NASCAR: Erik Jones vs. Daniel Suarez – rinse and repeat?

The 2021 NASCAR Cup Series season will be Erik Jones’s “Daniel Suarez” moment, should he land with another top team. He needs to perform.

A young driver in Joe Gibbs Racing’s development program puts up great results in NASCAR‘s lower series, winning a championship in one of them.

He then makes it to the big leagues in the Cup Series, replacing a retiring superstar. He is given a quality ride, only to be met with mediocrity.

These paragraphs can describe both Daniel Suarez and Erik Jones to a T, two drivers whom it felt like were hyped to the moon: Suarez for his Xfinity Series championship and his Mexican background, and Jones for beating Kyle Busch to win the 2012 Snowball Derby and winning a Truck Series championship.

These achievements alone sound deserving of a ride in the Cup Series, and with Suarez and Jones being one year apart in terms of arriving at Joe Gibbs Racing, it sounded like the team was well prepared for the future.

Let’s start with Suarez. After 2016, he replaced a retiring Carl Edwards, who drove the #19 Toyota to three wins, nine top five finishes, and a place in the Championship 4 in his final year.

In 2017, Suarez kind of exceeded expectations by recording 12 top 10 finishes, including a third place finish at Watkins Glen International.

2018 was a tad bit of a down year compared to his rookie season. He recorded only nine top 10 finishes. He secured three top five finishes, but still no wins –good, but not good enough for the top team in NASCAR. He was replaced by Martin Truex Jr. after 2018.

Suarez was left without a ride until he got a second chance with Stewart-Haas Racing in the #41 Ford, replacing Kurt Busch, who just wheeled the car to a seventh place finish in the championship standings. Surely, it can’t be just bad luck.

Suarez posted 11 top 10 finishes and a 17th place finish in the championship standings in 2019. Again, good, but not good enough.

You can make the argument about being the car, the crew or the driver. But when you’re handed two quality rides over three years and you still can’t win a race or even make the playoffs, it becomes a lot more clear — and it became clear for team owners, as Suarez currently resides in “NASCAR Purgatory”, celebrating 25th place finishes with Gaunt Brothers Racing.

The outlook for Suarez looks mediocre at best. His chances at landing a top ride are gone. I can see him at a mid-tier teams such as Roush Fenway Racing when Ryan Newman retires, or maybe at Richard Petty Motorsports if Bubba Wallace decides to leave. To put it bluntly, Suarez is the next David Ragan.

Then there’s Erik Jones. His entrance into the Cup Series was an unusual one, filling in for three out of the four Joe Gibbs Racing drivers at some point in the 2015 season. His opportunities proved himself worthy, as he passed cars and ran in the top half of the field in all of his races that season.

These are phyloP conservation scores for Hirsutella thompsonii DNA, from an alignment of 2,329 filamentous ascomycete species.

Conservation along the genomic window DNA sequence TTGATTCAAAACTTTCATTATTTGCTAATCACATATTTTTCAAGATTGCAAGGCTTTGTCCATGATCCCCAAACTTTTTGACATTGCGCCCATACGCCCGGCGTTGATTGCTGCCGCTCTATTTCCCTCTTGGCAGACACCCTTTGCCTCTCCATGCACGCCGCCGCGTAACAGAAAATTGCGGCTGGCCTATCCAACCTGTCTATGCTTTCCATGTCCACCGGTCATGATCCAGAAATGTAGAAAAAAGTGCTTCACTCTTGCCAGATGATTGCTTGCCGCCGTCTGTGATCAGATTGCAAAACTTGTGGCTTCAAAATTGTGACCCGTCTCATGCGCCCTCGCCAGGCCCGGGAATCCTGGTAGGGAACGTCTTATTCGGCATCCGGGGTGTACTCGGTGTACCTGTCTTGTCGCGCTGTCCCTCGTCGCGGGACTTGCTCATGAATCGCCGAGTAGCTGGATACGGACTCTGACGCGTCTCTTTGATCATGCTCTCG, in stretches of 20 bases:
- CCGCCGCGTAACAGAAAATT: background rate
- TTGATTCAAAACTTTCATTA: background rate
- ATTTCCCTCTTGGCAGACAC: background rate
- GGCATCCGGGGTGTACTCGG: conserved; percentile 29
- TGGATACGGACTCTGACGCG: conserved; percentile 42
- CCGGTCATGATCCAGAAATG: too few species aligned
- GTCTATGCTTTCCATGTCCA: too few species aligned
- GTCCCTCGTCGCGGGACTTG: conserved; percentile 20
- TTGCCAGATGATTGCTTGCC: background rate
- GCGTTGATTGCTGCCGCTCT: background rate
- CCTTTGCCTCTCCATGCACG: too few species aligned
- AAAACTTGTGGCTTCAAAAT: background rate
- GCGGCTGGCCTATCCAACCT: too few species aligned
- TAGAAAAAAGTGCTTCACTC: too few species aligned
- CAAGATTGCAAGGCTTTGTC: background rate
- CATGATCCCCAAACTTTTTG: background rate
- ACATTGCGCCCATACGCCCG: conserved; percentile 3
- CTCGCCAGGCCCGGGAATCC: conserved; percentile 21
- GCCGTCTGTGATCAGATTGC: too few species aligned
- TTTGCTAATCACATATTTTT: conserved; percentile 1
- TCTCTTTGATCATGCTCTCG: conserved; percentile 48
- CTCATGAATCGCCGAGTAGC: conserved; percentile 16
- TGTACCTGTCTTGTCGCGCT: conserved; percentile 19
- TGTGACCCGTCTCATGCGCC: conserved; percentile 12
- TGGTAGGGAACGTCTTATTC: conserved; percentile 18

He competed in the Xfinity Series in 2016 and recorded three wins and a fourth place finish in the championship standings. That gave him great momentum heading into the 2017 season, when he went full-time in the Cup Series at the Joe Gibbs Racing-affiliated Furniture Row Racing as Truex’s teammate.

That season, he even did better than the aforementioned Suarez, beating him for Rookie of the Year honors thanks to his 14 top 10 finishes, including a second place finish at Bristol Motor Speedway.

Jones was riding high. It was only going to get better, as he replaced Matt Kenseth at Joe Gibbs Racing behind the wheel of #20 Toyota for the 2018 season.

Unlike Suarez, Jones actually won a race at Joe Gibbs Racing. He won at Daytona International Speedway on Fourth of July Weekend, and he recorded 18 top 10 finishes (50% top 10 rate) during the 2018 season. He was quickly showing up Suarez.

2019 kept the good times rolling with another win, this time in the Southern 500 at Darlington Raceway. He recorded another 17 top 10 finishes. For a young driver with still so much left to prove and learn, it looked like 2020 was going to be a breakout year for him.

But 2020 has marked a sharp downturn for Jones, and he is slated to lose his ride to another young Padawan in Christopher Bell.

So how do Suarez and Jones compare? Just from looking at the numbers, Jones is clearly the better driver and has a ton more upside and potential than Suarez. It has long been rumored that he is the top candidate to replace the retiring Jimmie Johnson.

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So 2021 will be Erik Jones’s “Daniel Suarez” moment. If he does go to Hendrick Motorsports, he has to perform, and by perform, I mean make at least the round of 12 of the playoffs, something he has yet to do. If not, I’ll be awaiting the announcement of him becoming the new MBM Motorsports driver.